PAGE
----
World Cup qualifying: At last, closure (part 2 of 2).

Whew, OK. A night to think. Part 1 was quick yet satisfying (that’s what she said?) but maybe I’ll say a few more words about the final day of qualifying for World Cup 2010, and the six nations that booked the final six places in the tournament.

Portugal instead of Bosnia. Suck it, Begovic. Suck it, suck it and — in Maradona’s immortal words — keep sucking it. Call it petty and juvenile if you must — or, as Jason Davis did, give me the award for bitterest Canadian — but it feels good to know that Begovic will be spending the next four years doing the same thing as the Canadian teammates he turned his back on: not playing in the World Cup. Now, it’s kind of a shame that young phenomenon Edin Dzeko and the rest of the admittedly exciting Bosnian roster won’t get a shot… and I definitely take no pleasure in seeing the whinging, flopping Portuguese making it to the big show. But sometimes you have to hitch your wagon to the lesser of two evils. (Of course, if Dani Fernandes were actually with the Portuguese first team, I’d be praying for a stadium collapse — which didn’t look too far from happening by the end of things.)

France instead of Ireland. Yikes. As if the Irish fans weren’t riled up enough about FIFA’s Magic 8-Ball (as in cocaine, not the children’s toy) seeding system that put them up against the French in the first place, now this. As Grant rightly argues elsewhere on this blog, it’s easy to vilify Henry for cheating (which is what he did), but ultimately what he did is no different than what any other footballer would do in the same situation (aside from some hypothetical, imaginary player of impeccable scruples). That doesn’t make it right, and it doesn’t make it any easier for Irish fans to swallow, but that’s the shitty reality of human nature. I’m not trying to absolve Henry of wrongdoing (as I’d probably be sitting in a jail cell — or be dead — right now if some Honduran pulled a similar stunt against Canada), but as a neutral in this instance, it’s tough for me to get particularly passionate about calls for a replay or the institution of video replay (though I’m not necessarily opposed to either of those options).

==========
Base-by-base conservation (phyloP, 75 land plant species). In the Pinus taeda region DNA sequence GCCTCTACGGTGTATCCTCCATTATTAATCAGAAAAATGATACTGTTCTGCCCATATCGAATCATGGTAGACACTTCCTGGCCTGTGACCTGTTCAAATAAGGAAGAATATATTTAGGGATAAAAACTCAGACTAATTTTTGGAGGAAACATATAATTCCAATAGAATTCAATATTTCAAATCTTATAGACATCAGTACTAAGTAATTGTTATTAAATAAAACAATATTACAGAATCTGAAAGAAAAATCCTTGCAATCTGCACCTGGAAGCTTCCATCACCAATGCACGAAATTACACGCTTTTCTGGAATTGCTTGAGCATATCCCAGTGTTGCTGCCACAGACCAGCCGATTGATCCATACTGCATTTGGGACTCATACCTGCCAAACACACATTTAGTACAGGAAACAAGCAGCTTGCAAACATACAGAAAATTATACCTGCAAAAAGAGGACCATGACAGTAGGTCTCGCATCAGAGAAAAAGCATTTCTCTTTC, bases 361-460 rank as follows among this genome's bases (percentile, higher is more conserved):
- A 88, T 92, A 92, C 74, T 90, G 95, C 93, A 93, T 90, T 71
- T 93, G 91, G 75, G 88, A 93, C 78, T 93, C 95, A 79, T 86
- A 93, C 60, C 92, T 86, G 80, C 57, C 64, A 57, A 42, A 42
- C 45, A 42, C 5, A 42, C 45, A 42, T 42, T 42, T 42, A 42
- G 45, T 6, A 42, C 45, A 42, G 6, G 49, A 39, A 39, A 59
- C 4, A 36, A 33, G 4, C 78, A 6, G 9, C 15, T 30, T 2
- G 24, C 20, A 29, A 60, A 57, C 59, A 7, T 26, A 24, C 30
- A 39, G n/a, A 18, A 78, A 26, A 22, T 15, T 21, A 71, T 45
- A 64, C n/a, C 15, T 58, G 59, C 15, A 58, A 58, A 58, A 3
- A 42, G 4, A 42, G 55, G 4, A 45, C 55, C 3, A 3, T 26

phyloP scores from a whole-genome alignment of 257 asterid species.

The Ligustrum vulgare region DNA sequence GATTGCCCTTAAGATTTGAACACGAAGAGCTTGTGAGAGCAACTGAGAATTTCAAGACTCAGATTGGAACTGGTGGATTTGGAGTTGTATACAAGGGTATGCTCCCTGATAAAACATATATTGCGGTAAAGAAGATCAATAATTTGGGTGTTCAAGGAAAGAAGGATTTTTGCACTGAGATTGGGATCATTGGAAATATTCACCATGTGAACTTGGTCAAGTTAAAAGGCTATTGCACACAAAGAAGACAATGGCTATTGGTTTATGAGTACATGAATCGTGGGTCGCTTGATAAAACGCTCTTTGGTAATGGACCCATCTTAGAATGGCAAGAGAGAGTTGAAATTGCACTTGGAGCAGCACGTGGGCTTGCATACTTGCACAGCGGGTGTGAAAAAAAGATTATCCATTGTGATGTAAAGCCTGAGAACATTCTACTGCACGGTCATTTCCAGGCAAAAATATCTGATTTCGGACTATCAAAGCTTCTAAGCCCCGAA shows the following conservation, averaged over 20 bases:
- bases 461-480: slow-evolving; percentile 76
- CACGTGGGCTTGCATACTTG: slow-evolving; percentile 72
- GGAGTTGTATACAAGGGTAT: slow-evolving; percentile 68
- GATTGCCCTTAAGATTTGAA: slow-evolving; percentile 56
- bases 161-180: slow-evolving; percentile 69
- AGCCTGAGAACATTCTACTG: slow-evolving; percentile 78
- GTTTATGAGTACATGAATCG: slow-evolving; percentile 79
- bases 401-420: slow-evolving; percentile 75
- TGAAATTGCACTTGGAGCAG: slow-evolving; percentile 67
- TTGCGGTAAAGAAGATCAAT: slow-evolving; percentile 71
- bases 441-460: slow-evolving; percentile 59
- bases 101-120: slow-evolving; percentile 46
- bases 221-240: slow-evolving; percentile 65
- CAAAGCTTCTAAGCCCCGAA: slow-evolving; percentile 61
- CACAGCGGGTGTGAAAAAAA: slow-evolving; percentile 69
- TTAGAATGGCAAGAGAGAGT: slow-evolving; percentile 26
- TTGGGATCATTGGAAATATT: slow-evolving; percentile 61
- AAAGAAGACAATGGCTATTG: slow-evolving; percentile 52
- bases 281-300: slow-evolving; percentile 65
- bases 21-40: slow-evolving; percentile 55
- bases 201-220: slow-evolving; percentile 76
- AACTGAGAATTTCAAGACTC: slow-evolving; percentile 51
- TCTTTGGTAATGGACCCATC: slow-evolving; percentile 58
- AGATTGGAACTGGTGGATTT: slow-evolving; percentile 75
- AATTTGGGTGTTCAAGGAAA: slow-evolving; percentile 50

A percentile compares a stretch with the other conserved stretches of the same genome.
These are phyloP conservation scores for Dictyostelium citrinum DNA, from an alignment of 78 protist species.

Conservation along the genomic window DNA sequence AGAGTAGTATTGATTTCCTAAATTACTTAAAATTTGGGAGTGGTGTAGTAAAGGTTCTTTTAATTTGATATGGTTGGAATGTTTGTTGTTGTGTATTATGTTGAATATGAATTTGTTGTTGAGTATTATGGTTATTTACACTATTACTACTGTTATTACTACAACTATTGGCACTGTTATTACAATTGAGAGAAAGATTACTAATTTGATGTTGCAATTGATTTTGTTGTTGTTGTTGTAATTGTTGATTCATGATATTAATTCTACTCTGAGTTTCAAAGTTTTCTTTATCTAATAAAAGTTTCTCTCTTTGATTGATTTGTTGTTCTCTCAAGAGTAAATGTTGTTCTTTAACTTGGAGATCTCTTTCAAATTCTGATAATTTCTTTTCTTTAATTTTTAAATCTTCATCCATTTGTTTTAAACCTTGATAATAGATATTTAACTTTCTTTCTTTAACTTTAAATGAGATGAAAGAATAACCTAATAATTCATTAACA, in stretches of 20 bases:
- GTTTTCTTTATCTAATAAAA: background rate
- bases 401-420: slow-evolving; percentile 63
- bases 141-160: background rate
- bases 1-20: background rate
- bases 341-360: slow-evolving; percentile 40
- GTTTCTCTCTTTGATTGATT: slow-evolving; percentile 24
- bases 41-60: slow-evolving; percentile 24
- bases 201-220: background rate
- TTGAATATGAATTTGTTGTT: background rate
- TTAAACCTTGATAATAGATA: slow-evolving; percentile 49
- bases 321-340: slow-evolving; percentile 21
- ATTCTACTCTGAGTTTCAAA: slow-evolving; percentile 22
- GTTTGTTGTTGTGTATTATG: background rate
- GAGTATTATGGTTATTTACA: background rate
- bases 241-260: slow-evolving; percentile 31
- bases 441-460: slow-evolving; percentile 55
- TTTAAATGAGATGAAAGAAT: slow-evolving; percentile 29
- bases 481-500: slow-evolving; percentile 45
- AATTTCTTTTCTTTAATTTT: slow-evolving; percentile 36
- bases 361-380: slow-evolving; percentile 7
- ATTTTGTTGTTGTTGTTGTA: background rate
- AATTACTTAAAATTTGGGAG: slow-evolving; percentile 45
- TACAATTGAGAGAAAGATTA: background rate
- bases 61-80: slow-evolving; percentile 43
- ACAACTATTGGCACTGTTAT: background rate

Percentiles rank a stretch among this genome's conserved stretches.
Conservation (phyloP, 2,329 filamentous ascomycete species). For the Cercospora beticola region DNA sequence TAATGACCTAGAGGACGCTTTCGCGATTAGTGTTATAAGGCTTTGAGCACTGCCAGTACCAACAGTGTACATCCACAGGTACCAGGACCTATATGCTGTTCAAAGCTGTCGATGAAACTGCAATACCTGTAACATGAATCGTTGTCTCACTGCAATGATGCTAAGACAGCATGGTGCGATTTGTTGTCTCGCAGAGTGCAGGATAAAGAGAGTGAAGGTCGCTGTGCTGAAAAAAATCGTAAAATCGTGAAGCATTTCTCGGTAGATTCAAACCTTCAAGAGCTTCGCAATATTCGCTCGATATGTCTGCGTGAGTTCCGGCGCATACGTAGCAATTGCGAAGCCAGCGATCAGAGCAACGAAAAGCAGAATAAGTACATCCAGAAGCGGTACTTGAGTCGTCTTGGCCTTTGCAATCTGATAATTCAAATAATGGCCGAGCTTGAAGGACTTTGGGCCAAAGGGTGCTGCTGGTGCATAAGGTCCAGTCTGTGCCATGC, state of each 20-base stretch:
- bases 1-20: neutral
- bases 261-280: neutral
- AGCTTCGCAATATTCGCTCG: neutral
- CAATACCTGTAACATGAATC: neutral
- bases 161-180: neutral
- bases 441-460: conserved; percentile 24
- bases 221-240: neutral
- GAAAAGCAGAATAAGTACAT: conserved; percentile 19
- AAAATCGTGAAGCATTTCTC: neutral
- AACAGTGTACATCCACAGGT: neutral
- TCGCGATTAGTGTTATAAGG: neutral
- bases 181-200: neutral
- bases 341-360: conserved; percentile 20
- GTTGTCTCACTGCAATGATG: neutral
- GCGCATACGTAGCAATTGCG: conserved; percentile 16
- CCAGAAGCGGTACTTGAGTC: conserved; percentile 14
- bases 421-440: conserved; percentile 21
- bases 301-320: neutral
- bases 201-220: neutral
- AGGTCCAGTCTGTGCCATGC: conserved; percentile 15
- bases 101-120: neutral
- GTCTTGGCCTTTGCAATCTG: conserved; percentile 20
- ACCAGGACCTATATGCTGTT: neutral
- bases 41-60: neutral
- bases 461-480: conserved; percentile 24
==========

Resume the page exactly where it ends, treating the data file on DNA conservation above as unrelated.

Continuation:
Ah well, Ireland fans can always take solace in the hope that France will have a repeat of its showing in 2002.

Slovenia instead of Russia. Well, he’s Super Guus no more. Hiddink couldn’t work his magic, and at least one underdog Balkan nation scraped their way into the finals. I jokingly tweeted “Guus Hiddink for Canada!” about three minutes after the Russians unceremoniously crashed out of the tournament, which some people — oddly enough — took seriously. Hmm. Anyway, I didn’t really get a chance to see much of this game, and while it’s unfortunate that guys like Arshavin will be missing out on the World Cup, there’s always next time!

Greece instead of Ukraine. Fuck me sideways.